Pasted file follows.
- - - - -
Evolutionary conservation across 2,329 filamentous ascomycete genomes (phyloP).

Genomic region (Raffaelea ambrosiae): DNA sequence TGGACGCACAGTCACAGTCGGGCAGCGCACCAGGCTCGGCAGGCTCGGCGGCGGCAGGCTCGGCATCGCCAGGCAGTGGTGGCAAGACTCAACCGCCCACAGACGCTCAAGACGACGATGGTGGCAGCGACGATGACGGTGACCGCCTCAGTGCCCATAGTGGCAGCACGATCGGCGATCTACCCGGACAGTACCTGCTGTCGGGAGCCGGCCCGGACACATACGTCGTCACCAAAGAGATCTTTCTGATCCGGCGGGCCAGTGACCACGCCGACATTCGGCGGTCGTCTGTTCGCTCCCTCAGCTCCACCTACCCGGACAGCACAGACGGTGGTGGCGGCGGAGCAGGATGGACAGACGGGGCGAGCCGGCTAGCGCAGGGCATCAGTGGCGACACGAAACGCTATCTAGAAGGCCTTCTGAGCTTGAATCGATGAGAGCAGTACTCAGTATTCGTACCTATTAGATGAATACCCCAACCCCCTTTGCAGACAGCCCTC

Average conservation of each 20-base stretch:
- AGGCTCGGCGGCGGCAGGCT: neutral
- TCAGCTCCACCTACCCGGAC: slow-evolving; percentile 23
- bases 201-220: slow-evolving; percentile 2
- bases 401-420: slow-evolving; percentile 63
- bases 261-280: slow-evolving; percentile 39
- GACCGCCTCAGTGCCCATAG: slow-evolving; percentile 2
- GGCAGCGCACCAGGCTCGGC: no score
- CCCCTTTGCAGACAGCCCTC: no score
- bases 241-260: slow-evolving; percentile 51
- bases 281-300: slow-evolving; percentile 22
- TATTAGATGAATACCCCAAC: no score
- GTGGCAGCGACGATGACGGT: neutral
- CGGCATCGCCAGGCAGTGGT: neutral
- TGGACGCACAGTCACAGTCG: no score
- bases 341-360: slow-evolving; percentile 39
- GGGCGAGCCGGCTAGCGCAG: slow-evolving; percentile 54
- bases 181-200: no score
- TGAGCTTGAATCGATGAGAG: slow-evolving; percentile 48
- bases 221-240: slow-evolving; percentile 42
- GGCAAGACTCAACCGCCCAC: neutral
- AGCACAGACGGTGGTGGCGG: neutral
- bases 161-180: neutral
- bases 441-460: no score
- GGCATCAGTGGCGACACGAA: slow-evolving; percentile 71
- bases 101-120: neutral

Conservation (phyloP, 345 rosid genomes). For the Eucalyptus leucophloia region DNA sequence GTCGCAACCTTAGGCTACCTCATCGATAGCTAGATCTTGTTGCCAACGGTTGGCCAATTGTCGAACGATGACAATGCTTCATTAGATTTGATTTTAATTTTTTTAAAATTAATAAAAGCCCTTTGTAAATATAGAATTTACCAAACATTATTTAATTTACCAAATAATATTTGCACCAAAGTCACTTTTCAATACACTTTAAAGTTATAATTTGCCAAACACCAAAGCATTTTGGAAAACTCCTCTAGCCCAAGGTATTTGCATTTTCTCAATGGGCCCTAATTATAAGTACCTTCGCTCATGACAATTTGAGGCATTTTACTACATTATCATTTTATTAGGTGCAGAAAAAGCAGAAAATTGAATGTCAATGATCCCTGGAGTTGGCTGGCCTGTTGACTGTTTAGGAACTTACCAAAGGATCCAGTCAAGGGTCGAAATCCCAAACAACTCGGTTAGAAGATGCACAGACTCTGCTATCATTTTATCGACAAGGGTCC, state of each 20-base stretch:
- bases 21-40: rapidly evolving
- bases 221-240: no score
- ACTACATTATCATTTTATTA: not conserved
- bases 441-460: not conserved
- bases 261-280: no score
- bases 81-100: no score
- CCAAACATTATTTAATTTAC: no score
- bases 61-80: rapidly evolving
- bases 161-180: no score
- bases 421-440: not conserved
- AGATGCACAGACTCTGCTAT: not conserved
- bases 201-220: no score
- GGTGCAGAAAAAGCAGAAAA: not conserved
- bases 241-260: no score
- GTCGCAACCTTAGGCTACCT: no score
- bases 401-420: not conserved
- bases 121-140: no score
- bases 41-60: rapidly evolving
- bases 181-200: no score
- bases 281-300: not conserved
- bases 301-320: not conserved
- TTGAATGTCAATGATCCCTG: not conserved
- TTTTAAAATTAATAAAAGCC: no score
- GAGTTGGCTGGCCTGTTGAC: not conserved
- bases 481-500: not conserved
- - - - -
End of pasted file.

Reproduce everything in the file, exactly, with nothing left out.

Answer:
Evolutionary conservation across 2,329 filamentous ascomycete genomes (phyloP).

Genomic region (Raffaelea ambrosiae): DNA sequence TGGACGCACAGTCACAGTCGGGCAGCGCACCAGGCTCGGCAGGCTCGGCGGCGGCAGGCTCGGCATCGCCAGGCAGTGGTGGCAAGACTCAACCGCCCACAGACGCTCAAGACGACGATGGTGGCAGCGACGATGACGGTGACCGCCTCAGTGCCCATAGTGGCAGCACGATCGGCGATCTACCCGGACAGTACCTGCTGTCGGGAGCCGGCCCGGACACATACGTCGTCACCAAAGAGATCTTTCTGATCCGGCGGGCCAGTGACCACGCCGACATTCGGCGGTCGTCTGTTCGCTCCCTCAGCTCCACCTACCCGGACAGCACAGACGGTGGTGGCGGCGGAGCAGGATGGACAGACGGGGCGAGCCGGCTAGCGCAGGGCATCAGTGGCGACACGAAACGCTATCTAGAAGGCCTTCTGAGCTTGAATCGATGAGAGCAGTACTCAGTATTCGTACCTATTAGATGAATACCCCAACCCCCTTTGCAGACAGCCCTC

Average conservation of each 20-base stretch:
- AGGCTCGGCGGCGGCAGGCT: neutral
- TCAGCTCCACCTACCCGGAC: slow-evolving; percentile 23
- bases 201-220: slow-evolving; percentile 2
- bases 401-420: slow-evolving; percentile 63
- bases 261-280: slow-evolving; percentile 39
- GACCGCCTCAGTGCCCATAG: slow-evolving; percentile 2
- GGCAGCGCACCAGGCTCGGC: no score
- CCCCTTTGCAGACAGCCCTC: no score
- bases 241-260: slow-evolving; percentile 51
- bases 281-300: slow-evolving; percentile 22
- TATTAGATGAATACCCCAAC: no score
- GTGGCAGCGACGATGACGGT: neutral
- CGGCATCGCCAGGCAGTGGT: neutral
- TGGACGCACAGTCACAGTCG: no score
- bases 341-360: slow-evolving; percentile 39
- GGGCGAGCCGGCTAGCGCAG: slow-evolving; percentile 54
- bases 181-200: no score
- TGAGCTTGAATCGATGAGAG: slow-evolving; percentile 48
- bases 221-240: slow-evolving; percentile 42
- GGCAAGACTCAACCGCCCAC: neutral
- AGCACAGACGGTGGTGGCGG: neutral
- bases 161-180: neutral
- bases 441-460: no score
- GGCATCAGTGGCGACACGAA: slow-evolving; percentile 71
- bases 101-120: neutral

Conservation (phyloP, 345 rosid genomes). For the Eucalyptus leucophloia region DNA sequence GTCGCAACCTTAGGCTACCTCATCGATAGCTAGATCTTGTTGCCAACGGTTGGCCAATTGTCGAACGATGACAATGCTTCATTAGATTTGATTTTAATTTTTTTAAAATTAATAAAAGCCCTTTGTAAATATAGAATTTACCAAACATTATTTAATTTACCAAATAATATTTGCACCAAAGTCACTTTTCAATACACTTTAAAGTTATAATTTGCCAAACACCAAAGCATTTTGGAAAACTCCTCTAGCCCAAGGTATTTGCATTTTCTCAATGGGCCCTAATTATAAGTACCTTCGCTCATGACAATTTGAGGCATTTTACTACATTATCATTTTATTAGGTGCAGAAAAAGCAGAAAATTGAATGTCAATGATCCCTGGAGTTGGCTGGCCTGTTGACTGTTTAGGAACTTACCAAAGGATCCAGTCAAGGGTCGAAATCCCAAACAACTCGGTTAGAAGATGCACAGACTCTGCTATCATTTTATCGACAAGGGTCC, state of each 20-base stretch:
- bases 21-40: rapidly evolving
- bases 221-240: no score
- ACTACATTATCATTTTATTA: not conserved
- bases 441-460: not conserved
- bases 261-280: no score
- bases 81-100: no score
- CCAAACATTATTTAATTTAC: no score
- bases 61-80: rapidly evolving
- bases 161-180: no score
- bases 421-440: not conserved
- AGATGCACAGACTCTGCTAT: not conserved
- bases 201-220: no score
- GGTGCAGAAAAAGCAGAAAA: not conserved
- bases 241-260: no score
- GTCGCAACCTTAGGCTACCT: no score
- bases 401-420: not conserved
- bases 121-140: no score
- bases 41-60: rapidly evolving
- bases 181-200: no score
- bases 281-300: not conserved
- bases 301-320: not conserved
- TTGAATGTCAATGATCCCTG: not conserved
- TTTTAAAATTAATAAAAGCC: no score
- GAGTTGGCTGGCCTGTTGAC: not conserved
- bases 481-500: not conserved